While it’s Usnavi’s story, every character is given their moment, albeit a song or a plot full of depth and exposition. There’s Usnavi’s best friend Benny (Corey Hawkins), Nina (Leslie Grace) (Benny’s long-time girlfriend), Vanessa (Melissa Barrera) (Usnavi’s love interest), Sonny (Gregory Diaz IV) (Usnavi’s cousin). Every character has their own purpose, has their own fleshed out story to tell, not one single person is wasted here.

One of the more prominent themes here is following your passion, living out your dreams. It’s easily relatable as we all have dreams, we wish to conquer and achieve; Even more so in the city and Washington Heights. It’s a concrete jungle – a living breathing organism that runs on Usnavi’s coffee and condensed milk. 


What stands out the most however are the little details – from the Hamilton ring back music Stanford uses (I loved that moment and recognizing it instantly) to the stitching on the napkins Abuela’s mother crafted, the callbacks, the connections, every detail is handled with care and has significance to every character. 

The ensemble is impressive, yet we should have known how well Jon M. Chu can handle a large cast. Along with Jimmy Smits, Dasha Polanco and Daphne Rubin-Vega in supporting roles, every character is perfectly cast that adds their own flair and personality to. 

Musically, the music screams Lin-Manuel’s signature. The choreography is spectacular and epic in scale, It’s energetic, easy to sing along to (as best you can), want to get up and dance to the beat in the theater and connect with. In the Heights is the perfect feel-good summer party. Along with the music – a mismatched blend of genres that work so beautifully together, the sound design is even more impressive. I’m reminded of Edgar Wright’s Baby Driver with how well he incorporated the music in everything Baby did while walking down the street or driving a car. One minute the club is electric and the next, complete silence – the silence was louder than when the music was blasting out of the theaters speaker system. Once the sound disappeared, you miss it, crave it and wish it never blacked out with the rest of Washington Heights.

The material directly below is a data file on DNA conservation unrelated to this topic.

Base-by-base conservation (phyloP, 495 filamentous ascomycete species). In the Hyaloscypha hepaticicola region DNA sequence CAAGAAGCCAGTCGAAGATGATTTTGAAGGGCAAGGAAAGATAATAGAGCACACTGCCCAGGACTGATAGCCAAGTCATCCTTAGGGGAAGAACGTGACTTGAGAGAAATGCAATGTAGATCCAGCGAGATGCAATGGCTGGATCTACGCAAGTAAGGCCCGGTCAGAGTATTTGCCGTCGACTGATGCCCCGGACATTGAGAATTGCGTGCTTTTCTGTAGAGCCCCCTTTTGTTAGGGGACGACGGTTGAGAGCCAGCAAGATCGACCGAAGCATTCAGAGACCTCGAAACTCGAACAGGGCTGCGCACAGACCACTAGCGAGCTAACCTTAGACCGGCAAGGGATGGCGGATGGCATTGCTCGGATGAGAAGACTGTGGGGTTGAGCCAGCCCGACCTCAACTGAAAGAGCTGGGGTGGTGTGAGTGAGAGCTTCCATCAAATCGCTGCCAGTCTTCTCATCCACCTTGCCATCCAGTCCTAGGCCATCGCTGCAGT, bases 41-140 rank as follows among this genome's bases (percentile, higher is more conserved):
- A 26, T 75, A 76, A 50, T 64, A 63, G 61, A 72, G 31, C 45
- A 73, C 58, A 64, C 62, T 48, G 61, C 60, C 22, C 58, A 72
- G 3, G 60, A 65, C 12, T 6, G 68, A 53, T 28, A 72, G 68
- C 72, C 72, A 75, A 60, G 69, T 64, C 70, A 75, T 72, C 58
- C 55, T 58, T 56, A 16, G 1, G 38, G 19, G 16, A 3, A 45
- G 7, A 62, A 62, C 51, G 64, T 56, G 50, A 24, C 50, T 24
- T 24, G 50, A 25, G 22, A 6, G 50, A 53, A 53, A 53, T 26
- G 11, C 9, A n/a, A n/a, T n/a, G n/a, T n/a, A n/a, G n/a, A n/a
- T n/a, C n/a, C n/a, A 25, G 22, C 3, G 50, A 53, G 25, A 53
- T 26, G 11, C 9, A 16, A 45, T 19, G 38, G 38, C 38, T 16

I can’t remember the last time I had this type of reaction to a film like this. John M. Chu’s direction gives off a feeling of intimacy while being the ambitious larger than life block party that lasts 143-minutes. Don’t let that number fool you either – the film moves as quick as a New York minute but still has moments to be engulfed in, that breathe and take its time. One scene will have you laughing, living care-free and the next will rip your heart out leaving you broken – every emotion possible is felt from this story of family, culture and community. Visually breathtaking and ethnically proud (every Caribbean country is represented, from the Dominican to Puerto Rico to Cuba, South America and Jamaica)– see this in the theaters, if you are comfortable. I like this more than Hamilton.  

In the Heights is written by Quiara Alegría Hudes based on characters by Quiara Alegría Hudes & Lin-Manuel Miranda, directed by Jon M. Chu is Rated PG-13 and has a 96% on Rotten Tomatoes. In the Heights was released on June 11, 2021 in the United States and has a runtime of 2 hours and 23 minutes. In the Heights can be seen in theaters and streamed on HBO Max as a part of their day and date release schedule. 5 out of 5.